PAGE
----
I got surgery three weeks later and shifted to a schedule of early morning rehab sessions before training, then back to rehab, while somehow fitting in classes between. The only thought on my mind was to be ready for my senior season.

I’m so grateful for my parents for everything they do and especially what they did during this time. They came back and forth from Northern California to drive me between practices and tend to my injury. The team and coaches shared the same support and cured my despair with care packages and get well texts. I would have never fully healed if it wasn’t for the love they gave me.

Forced to be benched, I took on a new role: biggest cheerleader. My longing to be with my team on the field never diminished, but I saw a new perspective. They played to their fullest ability for me and our shared objective to win a natty. We climbed the NCAA bracket, beating one team after the other, and soon enough, we were in the championship. When Mari scored the game-winner in overtime, a flood of emotions hit me. This was the best moment of my life. Everything happens for a reason, from my ACL tear to the new coaching staff. But trusting the process, we achieved our goal – my lifetime soccer goal.

The fairytale ended, and I had to return to real life. I continued my rehab regime but started to feel purpose again. I ran, slower and more cautiously than before, but I finally felt like I had freedom back. Within eight months, I was cleared to play – stronger both physically and mentally. I never realized how much I could miss soccer until I was finally able to set foot on the field and compete.

By the time senior year approached, I still hadn’t scored my first collegiate goal. Then in a game against Utah, America sent the perfect ball across the box for me to tap in a one-time finish. I’ll never forget that moment; the pure bliss that came from seeing the ball hit the back of the net. Everything the vision board outlined came to a full circle. Everything I hoped to achieve from a college soccer experience came true.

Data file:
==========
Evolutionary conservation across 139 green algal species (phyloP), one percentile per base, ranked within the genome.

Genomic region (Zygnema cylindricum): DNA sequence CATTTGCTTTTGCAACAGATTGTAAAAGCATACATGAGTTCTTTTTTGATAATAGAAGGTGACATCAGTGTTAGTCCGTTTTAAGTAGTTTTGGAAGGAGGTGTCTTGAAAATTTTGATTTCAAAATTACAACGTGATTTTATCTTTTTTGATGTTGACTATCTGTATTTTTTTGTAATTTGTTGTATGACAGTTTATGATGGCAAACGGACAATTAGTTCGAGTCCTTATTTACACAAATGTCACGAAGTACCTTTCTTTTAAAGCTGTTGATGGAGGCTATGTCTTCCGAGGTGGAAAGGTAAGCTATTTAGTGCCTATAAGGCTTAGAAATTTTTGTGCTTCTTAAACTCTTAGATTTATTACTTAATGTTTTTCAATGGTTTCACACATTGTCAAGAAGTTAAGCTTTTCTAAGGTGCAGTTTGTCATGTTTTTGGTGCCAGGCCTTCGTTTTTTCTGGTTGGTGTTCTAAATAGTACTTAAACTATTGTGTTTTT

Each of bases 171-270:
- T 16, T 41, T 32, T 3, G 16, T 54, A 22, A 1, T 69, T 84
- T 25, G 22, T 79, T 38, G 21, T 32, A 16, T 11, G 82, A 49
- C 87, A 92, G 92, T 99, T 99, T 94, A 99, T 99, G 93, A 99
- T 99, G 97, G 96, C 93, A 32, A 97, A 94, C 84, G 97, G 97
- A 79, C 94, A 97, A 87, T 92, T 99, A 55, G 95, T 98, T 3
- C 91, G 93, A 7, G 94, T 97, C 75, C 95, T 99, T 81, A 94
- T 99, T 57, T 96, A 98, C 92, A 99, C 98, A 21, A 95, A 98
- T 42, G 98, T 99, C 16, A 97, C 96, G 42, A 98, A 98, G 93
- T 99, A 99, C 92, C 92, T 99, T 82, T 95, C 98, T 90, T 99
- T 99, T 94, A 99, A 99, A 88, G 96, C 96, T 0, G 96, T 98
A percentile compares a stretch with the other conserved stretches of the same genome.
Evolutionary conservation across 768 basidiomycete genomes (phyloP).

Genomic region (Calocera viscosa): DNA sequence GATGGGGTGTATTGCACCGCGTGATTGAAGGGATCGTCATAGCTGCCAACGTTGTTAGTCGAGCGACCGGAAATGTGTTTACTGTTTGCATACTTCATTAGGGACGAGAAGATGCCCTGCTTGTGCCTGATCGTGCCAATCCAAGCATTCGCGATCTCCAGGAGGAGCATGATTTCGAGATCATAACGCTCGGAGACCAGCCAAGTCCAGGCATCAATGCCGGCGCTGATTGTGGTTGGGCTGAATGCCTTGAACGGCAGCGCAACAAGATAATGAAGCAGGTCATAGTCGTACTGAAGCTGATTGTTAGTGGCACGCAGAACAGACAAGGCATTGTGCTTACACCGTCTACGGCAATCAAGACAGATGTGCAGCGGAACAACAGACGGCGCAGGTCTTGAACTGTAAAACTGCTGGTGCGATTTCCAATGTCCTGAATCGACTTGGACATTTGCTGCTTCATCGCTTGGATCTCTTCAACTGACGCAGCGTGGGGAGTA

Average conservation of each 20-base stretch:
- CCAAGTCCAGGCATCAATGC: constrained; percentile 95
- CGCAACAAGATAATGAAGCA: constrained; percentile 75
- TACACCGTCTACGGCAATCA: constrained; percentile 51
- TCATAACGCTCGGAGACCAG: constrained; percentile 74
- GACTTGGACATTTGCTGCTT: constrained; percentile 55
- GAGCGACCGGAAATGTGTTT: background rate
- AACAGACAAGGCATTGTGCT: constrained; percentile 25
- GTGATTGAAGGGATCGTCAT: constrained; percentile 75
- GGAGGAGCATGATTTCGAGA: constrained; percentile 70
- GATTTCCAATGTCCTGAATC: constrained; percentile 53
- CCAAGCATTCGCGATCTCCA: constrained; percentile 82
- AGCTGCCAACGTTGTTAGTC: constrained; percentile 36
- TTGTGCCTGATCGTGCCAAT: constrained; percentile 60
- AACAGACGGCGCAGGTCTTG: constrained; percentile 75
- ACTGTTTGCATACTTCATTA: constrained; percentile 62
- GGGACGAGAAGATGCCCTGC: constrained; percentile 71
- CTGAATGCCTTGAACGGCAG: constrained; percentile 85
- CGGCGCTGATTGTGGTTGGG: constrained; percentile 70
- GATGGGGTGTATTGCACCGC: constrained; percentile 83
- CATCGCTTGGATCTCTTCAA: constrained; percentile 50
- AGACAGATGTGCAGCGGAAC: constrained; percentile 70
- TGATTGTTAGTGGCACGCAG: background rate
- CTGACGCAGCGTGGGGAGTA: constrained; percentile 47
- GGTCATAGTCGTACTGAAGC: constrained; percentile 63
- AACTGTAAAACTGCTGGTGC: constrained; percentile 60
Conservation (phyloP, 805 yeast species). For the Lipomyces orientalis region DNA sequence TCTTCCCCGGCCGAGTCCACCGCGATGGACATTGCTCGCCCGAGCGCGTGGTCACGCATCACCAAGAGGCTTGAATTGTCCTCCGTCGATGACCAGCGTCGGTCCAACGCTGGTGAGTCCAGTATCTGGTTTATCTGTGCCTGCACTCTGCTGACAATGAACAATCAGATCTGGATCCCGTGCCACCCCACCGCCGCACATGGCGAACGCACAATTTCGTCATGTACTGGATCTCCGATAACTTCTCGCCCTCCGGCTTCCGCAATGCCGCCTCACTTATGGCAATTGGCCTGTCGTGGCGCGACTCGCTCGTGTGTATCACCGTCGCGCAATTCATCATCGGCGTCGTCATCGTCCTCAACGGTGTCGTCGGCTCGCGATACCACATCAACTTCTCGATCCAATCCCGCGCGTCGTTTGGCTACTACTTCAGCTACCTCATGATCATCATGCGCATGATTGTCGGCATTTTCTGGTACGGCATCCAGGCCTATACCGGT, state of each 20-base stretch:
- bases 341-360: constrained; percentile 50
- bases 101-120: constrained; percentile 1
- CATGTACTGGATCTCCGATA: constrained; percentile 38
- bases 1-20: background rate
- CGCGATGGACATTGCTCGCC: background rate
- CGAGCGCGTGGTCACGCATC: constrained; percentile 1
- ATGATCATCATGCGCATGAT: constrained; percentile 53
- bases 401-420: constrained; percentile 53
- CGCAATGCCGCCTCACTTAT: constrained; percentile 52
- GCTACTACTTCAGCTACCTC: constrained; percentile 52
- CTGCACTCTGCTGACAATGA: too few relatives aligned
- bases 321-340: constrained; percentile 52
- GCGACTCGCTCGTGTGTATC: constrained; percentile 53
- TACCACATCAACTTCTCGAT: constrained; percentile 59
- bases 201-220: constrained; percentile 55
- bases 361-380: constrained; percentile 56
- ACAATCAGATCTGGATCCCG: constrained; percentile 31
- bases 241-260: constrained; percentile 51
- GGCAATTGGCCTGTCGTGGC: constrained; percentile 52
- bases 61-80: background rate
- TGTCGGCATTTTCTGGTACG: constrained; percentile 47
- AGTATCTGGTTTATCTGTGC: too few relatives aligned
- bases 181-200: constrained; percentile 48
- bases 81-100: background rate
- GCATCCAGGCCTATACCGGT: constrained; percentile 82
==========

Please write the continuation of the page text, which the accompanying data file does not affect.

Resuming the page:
Saying that my time at UCLA was the best experience would be an understatement. Words cannot express how grateful I am for the academic and athletic opportunities UCLA provided, but more so the everlasting memories and friendships.

Leaving UCLA with four rings is incredible. Each one represents the hard work, dedication, and resilience of our team. They are more than just symbols of victory; they are a testament to the bonds we’ve formed, the challenges we’ve overcome and the unforgettable journey we’ve shared together.

I am immensely grateful for the opportunity to have played at UCLA. Thank you to my coaches, trainers, teammates and everyone who has supported me throughout this journey. Your belief in me and constant encouragement have been invaluable. I am proud to be a Bruin and will always carry these cherished memories.

The biggest thank you to my parents. They were my biggest fans, supporting me whether I was playing on the field or on the bench, and helping me through my injury. I wouldn’t have been on the UCLA soccer fields without their incredible support. And a huge thank you to my grandpa, Ernie, who watched every game and recorded every minute I played at UCLA.

I am excited to start my next chapter as a Pepperdine Wave while getting my Master of Science in Business. Here’s to the next adventure, and forever Go Bruins!

Edelman played for UCLA women’s soccer from 2020 to 2023.